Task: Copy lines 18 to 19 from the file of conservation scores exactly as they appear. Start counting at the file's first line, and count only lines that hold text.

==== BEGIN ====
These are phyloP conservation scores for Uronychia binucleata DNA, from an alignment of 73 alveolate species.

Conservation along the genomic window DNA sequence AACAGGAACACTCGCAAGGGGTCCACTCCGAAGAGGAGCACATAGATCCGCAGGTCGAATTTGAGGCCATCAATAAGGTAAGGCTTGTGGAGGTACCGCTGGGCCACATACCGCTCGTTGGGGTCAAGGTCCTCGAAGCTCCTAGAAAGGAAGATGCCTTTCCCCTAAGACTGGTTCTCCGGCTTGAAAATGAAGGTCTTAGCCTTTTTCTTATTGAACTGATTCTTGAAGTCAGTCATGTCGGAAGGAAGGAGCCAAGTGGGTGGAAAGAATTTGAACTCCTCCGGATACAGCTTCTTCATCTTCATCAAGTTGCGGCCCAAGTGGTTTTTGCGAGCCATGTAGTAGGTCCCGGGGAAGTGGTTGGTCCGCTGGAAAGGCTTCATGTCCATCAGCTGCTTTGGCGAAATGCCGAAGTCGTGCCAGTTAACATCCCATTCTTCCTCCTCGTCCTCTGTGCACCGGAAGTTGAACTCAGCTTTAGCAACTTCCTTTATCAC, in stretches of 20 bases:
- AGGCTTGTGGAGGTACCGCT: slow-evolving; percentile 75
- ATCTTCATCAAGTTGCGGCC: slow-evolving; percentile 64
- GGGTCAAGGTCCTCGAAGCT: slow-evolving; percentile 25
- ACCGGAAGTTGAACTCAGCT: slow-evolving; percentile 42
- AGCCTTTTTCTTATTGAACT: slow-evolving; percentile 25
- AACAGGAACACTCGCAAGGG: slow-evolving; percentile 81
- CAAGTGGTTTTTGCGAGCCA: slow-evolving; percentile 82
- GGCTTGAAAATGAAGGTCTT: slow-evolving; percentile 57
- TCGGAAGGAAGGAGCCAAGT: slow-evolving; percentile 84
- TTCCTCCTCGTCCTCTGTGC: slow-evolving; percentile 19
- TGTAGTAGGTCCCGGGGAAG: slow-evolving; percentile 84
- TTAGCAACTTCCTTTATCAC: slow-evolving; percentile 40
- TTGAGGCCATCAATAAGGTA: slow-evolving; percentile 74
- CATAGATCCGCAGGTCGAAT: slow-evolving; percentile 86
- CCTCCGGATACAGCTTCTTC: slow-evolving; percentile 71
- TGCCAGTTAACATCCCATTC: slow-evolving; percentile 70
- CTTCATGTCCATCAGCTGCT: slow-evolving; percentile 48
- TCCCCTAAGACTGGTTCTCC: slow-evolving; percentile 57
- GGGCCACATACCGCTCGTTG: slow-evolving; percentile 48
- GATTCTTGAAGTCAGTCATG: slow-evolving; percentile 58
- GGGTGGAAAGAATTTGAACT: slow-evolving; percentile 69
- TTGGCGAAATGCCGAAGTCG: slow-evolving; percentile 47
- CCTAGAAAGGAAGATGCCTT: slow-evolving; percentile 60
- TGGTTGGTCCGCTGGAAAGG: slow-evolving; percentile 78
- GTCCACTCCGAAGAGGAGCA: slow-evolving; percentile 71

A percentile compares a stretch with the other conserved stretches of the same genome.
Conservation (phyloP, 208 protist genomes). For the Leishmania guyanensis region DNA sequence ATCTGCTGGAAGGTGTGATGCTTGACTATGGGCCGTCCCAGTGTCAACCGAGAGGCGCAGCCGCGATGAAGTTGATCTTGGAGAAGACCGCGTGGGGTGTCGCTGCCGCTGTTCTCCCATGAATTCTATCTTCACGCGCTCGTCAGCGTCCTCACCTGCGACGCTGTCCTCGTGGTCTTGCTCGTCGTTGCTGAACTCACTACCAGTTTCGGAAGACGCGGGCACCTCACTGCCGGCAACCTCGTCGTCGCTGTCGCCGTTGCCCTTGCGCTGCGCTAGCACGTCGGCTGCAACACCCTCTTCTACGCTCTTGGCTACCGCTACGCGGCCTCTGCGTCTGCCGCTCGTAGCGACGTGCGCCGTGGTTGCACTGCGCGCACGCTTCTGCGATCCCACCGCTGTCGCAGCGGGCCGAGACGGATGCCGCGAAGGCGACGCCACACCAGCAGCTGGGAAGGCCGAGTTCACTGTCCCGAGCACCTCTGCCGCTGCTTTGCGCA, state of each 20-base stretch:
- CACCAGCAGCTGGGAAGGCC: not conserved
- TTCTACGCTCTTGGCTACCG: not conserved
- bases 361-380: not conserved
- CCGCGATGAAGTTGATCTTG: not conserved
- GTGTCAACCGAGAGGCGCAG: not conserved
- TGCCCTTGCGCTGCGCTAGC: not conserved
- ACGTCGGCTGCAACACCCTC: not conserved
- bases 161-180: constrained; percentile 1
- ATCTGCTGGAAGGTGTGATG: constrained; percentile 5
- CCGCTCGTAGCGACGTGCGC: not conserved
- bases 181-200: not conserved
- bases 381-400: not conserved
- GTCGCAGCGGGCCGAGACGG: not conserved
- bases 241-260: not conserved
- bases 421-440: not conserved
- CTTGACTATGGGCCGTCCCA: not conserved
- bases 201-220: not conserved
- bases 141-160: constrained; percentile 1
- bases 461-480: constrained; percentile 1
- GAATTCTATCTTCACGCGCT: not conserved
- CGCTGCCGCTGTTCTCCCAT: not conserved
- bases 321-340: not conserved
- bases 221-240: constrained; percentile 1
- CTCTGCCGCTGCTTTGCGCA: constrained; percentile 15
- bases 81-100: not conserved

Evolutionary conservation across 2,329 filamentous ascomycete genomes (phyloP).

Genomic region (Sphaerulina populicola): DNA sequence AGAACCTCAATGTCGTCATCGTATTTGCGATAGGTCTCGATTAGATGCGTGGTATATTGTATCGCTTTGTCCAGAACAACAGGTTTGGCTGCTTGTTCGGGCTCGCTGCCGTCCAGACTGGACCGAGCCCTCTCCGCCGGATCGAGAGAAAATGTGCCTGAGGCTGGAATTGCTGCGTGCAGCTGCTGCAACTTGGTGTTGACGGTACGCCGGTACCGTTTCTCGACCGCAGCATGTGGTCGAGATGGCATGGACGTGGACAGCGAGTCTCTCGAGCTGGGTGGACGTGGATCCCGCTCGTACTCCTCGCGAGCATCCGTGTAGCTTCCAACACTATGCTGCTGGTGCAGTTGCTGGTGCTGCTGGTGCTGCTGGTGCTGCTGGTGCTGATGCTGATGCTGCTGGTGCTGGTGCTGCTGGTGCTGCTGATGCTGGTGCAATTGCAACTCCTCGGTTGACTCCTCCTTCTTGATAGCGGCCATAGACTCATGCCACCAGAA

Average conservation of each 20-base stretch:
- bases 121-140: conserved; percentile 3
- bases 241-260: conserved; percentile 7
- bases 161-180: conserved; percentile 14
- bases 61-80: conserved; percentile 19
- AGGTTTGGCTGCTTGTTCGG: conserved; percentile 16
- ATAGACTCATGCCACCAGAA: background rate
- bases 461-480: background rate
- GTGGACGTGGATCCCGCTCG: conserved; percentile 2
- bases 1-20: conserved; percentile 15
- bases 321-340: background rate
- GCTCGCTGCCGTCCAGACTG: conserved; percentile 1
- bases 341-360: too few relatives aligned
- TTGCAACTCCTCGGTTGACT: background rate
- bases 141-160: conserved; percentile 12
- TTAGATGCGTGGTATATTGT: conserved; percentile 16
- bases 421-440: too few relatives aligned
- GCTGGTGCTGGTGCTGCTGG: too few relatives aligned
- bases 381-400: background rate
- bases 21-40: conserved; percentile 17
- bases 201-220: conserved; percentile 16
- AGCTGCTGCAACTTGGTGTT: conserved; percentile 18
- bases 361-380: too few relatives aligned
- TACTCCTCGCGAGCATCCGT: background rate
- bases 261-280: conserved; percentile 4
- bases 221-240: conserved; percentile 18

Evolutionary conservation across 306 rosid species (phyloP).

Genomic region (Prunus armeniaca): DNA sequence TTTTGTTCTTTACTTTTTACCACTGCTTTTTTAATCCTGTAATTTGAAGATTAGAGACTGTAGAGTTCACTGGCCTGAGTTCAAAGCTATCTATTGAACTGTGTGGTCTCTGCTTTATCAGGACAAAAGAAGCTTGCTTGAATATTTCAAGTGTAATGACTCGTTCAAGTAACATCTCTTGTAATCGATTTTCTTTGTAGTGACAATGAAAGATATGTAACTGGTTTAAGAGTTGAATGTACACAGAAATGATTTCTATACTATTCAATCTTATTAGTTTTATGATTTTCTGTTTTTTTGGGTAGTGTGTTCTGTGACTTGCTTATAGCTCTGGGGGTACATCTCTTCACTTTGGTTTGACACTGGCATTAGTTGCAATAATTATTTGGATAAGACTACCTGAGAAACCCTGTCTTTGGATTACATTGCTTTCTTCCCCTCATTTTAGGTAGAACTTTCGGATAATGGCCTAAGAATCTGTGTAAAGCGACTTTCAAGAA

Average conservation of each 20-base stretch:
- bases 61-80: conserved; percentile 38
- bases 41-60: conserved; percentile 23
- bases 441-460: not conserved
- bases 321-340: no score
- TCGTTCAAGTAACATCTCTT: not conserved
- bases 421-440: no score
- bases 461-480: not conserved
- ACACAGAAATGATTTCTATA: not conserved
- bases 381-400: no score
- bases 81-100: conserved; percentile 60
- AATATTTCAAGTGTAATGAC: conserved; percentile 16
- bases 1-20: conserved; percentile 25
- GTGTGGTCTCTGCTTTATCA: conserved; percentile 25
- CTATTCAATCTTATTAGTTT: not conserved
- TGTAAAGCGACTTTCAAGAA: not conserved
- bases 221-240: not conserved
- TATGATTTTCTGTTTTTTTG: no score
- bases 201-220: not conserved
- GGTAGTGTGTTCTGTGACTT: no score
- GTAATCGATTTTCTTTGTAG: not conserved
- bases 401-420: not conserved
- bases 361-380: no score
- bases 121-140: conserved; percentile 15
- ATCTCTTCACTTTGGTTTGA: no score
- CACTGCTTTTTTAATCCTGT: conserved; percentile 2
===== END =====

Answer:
- TGCCAGTTAACATCCCATTC: slow-evolving; percentile 70
- CTTCATGTCCATCAGCTGCT: slow-evolving; percentile 48